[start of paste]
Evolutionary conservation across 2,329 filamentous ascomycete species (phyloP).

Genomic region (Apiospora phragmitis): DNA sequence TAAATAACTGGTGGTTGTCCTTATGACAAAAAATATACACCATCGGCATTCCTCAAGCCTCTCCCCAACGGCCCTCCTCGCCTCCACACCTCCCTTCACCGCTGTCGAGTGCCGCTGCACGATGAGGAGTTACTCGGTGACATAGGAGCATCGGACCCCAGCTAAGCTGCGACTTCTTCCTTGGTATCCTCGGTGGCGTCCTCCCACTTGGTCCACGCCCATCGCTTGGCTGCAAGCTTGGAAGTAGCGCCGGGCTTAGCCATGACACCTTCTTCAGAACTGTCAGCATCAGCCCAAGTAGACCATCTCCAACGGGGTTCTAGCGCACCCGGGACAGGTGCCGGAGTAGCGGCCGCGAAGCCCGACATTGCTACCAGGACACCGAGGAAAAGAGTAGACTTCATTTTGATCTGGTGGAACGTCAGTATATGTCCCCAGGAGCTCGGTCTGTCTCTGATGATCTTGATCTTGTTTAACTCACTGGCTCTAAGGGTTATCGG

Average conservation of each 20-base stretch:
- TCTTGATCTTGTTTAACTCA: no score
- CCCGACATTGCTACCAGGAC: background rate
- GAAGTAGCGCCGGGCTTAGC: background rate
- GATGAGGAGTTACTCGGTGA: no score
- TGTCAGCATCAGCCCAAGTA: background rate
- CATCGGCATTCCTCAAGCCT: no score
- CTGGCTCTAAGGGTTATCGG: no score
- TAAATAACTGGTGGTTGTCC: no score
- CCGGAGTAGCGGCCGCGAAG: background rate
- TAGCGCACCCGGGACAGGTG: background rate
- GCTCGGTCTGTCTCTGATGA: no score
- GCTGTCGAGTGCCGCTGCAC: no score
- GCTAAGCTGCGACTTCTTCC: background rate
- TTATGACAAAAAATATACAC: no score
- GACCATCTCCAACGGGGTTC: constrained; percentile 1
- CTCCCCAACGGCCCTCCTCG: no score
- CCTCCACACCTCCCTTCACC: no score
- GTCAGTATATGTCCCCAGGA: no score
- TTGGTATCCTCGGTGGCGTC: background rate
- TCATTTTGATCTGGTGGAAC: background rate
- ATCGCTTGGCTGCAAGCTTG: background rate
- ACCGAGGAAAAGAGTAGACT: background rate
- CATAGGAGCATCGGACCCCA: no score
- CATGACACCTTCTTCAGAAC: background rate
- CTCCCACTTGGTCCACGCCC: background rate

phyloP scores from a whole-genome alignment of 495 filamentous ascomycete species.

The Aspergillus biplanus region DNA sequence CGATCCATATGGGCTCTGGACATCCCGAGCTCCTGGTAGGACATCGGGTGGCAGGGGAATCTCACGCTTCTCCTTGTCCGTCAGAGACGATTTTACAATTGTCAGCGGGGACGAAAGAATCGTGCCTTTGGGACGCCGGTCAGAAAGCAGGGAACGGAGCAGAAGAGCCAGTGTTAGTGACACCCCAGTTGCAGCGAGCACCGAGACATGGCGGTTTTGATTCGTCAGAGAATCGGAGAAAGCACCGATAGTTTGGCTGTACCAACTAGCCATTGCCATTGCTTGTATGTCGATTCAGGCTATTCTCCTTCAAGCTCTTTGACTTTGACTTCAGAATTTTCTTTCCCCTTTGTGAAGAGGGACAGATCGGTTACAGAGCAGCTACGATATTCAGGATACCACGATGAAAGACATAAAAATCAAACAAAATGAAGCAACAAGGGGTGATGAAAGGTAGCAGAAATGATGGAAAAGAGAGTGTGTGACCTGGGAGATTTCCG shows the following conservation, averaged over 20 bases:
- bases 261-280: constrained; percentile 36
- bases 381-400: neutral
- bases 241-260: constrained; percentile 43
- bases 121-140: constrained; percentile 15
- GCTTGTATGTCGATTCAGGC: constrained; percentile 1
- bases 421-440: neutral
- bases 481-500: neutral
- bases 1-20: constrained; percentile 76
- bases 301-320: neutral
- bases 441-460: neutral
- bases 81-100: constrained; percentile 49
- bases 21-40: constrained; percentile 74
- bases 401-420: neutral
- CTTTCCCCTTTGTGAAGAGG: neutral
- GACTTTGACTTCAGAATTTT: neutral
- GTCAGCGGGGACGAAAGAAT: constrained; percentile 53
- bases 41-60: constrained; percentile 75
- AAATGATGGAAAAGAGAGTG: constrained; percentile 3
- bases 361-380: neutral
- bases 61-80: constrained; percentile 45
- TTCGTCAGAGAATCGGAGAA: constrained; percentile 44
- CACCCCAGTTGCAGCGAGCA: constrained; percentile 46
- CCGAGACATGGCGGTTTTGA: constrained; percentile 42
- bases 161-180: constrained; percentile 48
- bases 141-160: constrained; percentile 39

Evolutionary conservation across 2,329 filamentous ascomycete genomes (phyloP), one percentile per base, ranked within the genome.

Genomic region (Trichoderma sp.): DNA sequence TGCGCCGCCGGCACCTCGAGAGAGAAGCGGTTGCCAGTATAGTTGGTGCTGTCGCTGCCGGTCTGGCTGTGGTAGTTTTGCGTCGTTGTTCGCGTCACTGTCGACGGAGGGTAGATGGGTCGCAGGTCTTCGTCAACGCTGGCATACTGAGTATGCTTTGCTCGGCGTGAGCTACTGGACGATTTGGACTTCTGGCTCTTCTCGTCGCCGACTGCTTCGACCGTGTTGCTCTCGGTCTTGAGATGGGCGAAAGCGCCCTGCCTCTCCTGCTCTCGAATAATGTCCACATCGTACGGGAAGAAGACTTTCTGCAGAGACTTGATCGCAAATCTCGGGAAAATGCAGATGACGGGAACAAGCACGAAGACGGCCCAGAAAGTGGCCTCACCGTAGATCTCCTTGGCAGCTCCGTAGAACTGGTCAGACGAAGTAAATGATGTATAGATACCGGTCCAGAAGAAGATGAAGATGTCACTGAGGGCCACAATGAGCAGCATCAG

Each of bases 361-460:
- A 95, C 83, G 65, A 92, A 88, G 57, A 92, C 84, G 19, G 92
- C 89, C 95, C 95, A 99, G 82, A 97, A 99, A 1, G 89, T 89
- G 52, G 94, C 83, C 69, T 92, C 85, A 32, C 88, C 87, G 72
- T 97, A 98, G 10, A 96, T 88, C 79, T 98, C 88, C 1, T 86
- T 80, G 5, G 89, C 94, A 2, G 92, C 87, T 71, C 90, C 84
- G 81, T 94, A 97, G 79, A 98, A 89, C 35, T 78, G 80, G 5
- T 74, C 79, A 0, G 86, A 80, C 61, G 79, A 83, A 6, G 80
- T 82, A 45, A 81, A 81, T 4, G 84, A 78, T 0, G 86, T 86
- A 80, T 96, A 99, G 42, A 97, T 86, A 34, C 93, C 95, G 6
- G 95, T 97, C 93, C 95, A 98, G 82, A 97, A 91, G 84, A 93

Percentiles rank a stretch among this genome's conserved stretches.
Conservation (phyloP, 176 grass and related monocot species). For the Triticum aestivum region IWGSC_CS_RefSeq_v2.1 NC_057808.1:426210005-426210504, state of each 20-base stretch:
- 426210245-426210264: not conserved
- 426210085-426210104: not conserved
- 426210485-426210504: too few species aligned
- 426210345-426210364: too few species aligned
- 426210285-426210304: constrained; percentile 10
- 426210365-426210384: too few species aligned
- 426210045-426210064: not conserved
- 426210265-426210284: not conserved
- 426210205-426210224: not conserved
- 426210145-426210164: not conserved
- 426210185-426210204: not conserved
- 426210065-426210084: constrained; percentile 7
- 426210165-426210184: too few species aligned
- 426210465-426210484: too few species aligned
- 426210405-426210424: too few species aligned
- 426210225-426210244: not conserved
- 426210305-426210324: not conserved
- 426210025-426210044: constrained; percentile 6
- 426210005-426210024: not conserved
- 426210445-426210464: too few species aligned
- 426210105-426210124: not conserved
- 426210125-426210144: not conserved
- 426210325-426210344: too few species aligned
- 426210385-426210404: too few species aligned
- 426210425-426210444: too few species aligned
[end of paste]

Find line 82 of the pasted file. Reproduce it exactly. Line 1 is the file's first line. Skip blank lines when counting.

- 426210065-426210084: constrained; percentile 7